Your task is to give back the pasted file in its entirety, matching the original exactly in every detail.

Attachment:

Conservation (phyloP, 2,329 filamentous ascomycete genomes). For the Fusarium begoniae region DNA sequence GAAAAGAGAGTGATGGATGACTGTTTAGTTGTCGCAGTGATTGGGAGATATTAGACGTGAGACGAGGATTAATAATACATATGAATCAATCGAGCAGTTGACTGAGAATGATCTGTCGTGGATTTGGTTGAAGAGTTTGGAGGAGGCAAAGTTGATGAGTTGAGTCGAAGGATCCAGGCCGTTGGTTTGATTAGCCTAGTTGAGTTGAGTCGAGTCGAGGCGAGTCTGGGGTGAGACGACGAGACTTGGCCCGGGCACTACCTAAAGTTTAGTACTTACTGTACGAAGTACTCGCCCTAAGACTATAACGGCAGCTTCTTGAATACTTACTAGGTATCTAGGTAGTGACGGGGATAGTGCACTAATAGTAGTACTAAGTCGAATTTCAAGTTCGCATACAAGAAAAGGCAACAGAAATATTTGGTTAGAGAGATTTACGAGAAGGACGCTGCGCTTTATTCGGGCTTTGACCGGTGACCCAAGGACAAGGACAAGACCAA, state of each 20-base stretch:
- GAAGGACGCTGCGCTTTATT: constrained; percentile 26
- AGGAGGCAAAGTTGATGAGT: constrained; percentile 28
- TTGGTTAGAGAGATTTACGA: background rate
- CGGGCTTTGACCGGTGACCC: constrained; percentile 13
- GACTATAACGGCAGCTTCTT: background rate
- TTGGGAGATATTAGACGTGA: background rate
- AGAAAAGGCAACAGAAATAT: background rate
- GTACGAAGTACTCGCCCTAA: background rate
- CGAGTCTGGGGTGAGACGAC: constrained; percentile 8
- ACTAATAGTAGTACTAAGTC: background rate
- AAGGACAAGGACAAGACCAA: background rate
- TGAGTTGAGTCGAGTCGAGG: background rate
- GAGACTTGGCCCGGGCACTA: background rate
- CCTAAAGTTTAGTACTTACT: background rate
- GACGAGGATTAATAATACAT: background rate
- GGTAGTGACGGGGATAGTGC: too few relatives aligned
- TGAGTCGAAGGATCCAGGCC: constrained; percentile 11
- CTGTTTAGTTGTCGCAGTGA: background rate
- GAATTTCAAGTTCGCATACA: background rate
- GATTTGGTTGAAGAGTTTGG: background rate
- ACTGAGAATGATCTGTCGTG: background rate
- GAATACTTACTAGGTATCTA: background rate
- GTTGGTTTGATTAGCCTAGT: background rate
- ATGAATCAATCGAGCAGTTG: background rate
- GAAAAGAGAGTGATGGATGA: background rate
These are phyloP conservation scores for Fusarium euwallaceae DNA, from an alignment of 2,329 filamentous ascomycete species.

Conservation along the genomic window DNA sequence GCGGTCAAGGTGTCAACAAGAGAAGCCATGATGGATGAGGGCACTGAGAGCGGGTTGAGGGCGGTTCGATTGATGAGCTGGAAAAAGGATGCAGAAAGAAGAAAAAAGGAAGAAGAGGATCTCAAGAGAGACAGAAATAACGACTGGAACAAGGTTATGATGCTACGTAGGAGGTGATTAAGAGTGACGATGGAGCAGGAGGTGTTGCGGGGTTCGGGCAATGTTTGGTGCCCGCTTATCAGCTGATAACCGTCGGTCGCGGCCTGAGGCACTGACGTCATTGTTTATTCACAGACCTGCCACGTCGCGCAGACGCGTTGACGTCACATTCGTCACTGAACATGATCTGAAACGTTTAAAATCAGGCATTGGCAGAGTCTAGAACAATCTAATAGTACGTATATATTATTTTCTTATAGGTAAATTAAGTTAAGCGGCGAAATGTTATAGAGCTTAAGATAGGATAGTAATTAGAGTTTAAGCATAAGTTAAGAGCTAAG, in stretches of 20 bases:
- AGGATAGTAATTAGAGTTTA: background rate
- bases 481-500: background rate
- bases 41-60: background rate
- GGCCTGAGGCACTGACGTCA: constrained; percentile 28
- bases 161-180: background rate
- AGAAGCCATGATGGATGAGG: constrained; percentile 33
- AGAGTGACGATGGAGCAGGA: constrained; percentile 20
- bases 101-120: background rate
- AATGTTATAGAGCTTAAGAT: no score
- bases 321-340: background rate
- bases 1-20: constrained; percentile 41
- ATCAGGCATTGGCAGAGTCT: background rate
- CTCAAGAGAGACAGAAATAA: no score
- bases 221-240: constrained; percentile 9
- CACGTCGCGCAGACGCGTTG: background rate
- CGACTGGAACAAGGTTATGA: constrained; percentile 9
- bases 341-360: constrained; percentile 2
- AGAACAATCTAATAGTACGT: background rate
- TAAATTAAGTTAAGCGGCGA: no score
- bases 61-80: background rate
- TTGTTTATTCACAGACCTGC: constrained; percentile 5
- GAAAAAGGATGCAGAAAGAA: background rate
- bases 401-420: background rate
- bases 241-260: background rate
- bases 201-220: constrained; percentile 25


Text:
Conservation (phyloP, 2,329 filamentous ascomycete genomes). For the Fusarium begoniae region DNA sequence GAAAAGAGAGTGATGGATGACTGTTTAGTTGTCGCAGTGATTGGGAGATATTAGACGTGAGACGAGGATTAATAATACATATGAATCAATCGAGCAGTTGACTGAGAATGATCTGTCGTGGATTTGGTTGAAGAGTTTGGAGGAGGCAAAGTTGATGAGTTGAGTCGAAGGATCCAGGCCGTTGGTTTGATTAGCCTAGTTGAGTTGAGTCGAGTCGAGGCGAGTCTGGGGTGAGACGACGAGACTTGGCCCGGGCACTACCTAAAGTTTAGTACTTACTGTACGAAGTACTCGCCCTAAGACTATAACGGCAGCTTCTTGAATACTTACTAGGTATCTAGGTAGTGACGGGGATAGTGCACTAATAGTAGTACTAAGTCGAATTTCAAGTTCGCATACAAGAAAAGGCAACAGAAATATTTGGTTAGAGAGATTTACGAGAAGGACGCTGCGCTTTATTCGGGCTTTGACCGGTGACCCAAGGACAAGGACAAGACCAA, state of each 20-base stretch:
- GAAGGACGCTGCGCTTTATT: constrained; percentile 26
- AGGAGGCAAAGTTGATGAGT: constrained; percentile 28
- TTGGTTAGAGAGATTTACGA: background rate
- CGGGCTTTGACCGGTGACCC: constrained; percentile 13
- GACTATAACGGCAGCTTCTT: background rate
- TTGGGAGATATTAGACGTGA: background rate
- AGAAAAGGCAACAGAAATAT: background rate
- GTACGAAGTACTCGCCCTAA: background rate
- CGAGTCTGGGGTGAGACGAC: constrained; percentile 8
- ACTAATAGTAGTACTAAGTC: background rate
- AAGGACAAGGACAAGACCAA: background rate
- TGAGTTGAGTCGAGTCGAGG: background rate
- GAGACTTGGCCCGGGCACTA: background rate
- CCTAAAGTTTAGTACTTACT: background rate
- GACGAGGATTAATAATACAT: background rate
- GGTAGTGACGGGGATAGTGC: too few relatives aligned
- TGAGTCGAAGGATCCAGGCC: constrained; percentile 11
- CTGTTTAGTTGTCGCAGTGA: background rate
- GAATTTCAAGTTCGCATACA: background rate
- GATTTGGTTGAAGAGTTTGG: background rate
- ACTGAGAATGATCTGTCGTG: background rate
- GAATACTTACTAGGTATCTA: background rate
- GTTGGTTTGATTAGCCTAGT: background rate
- ATGAATCAATCGAGCAGTTG: background rate
- GAAAAGAGAGTGATGGATGA: background rate
These are phyloP conservation scores for Fusarium euwallaceae DNA, from an alignment of 2,329 filamentous ascomycete species.

Conservation along the genomic window DNA sequence GCGGTCAAGGTGTCAACAAGAGAAGCCATGATGGATGAGGGCACTGAGAGCGGGTTGAGGGCGGTTCGATTGATGAGCTGGAAAAAGGATGCAGAAAGAAGAAAAAAGGAAGAAGAGGATCTCAAGAGAGACAGAAATAACGACTGGAACAAGGTTATGATGCTACGTAGGAGGTGATTAAGAGTGACGATGGAGCAGGAGGTGTTGCGGGGTTCGGGCAATGTTTGGTGCCCGCTTATCAGCTGATAACCGTCGGTCGCGGCCTGAGGCACTGACGTCATTGTTTATTCACAGACCTGCCACGTCGCGCAGACGCGTTGACGTCACATTCGTCACTGAACATGATCTGAAACGTTTAAAATCAGGCATTGGCAGAGTCTAGAACAATCTAATAGTACGTATATATTATTTTCTTATAGGTAAATTAAGTTAAGCGGCGAAATGTTATAGAGCTTAAGATAGGATAGTAATTAGAGTTTAAGCATAAGTTAAGAGCTAAG, in stretches of 20 bases:
- AGGATAGTAATTAGAGTTTA: background rate
- bases 481-500: background rate
- bases 41-60: background rate
- GGCCTGAGGCACTGACGTCA: constrained; percentile 28
- bases 161-180: background rate
- AGAAGCCATGATGGATGAGG: constrained; percentile 33
- AGAGTGACGATGGAGCAGGA: constrained; percentile 20
- bases 101-120: background rate
- AATGTTATAGAGCTTAAGAT: no score
- bases 321-340: background rate
- bases 1-20: constrained; percentile 41
- ATCAGGCATTGGCAGAGTCT: background rate
- CTCAAGAGAGACAGAAATAA: no score
- bases 221-240: constrained; percentile 9
- CACGTCGCGCAGACGCGTTG: background rate
- CGACTGGAACAAGGTTATGA: constrained; percentile 9
- bases 341-360: constrained; percentile 2
- AGAACAATCTAATAGTACGT: background rate
- TAAATTAAGTTAAGCGGCGA: no score
- bases 61-80: background rate
- TTGTTTATTCACAGACCTGC: constrained; percentile 5
- GAAAAAGGATGCAGAAAGAA: background rate
- bases 401-420: background rate
- bases 241-260: background rate
- bases 201-220: constrained; percentile 25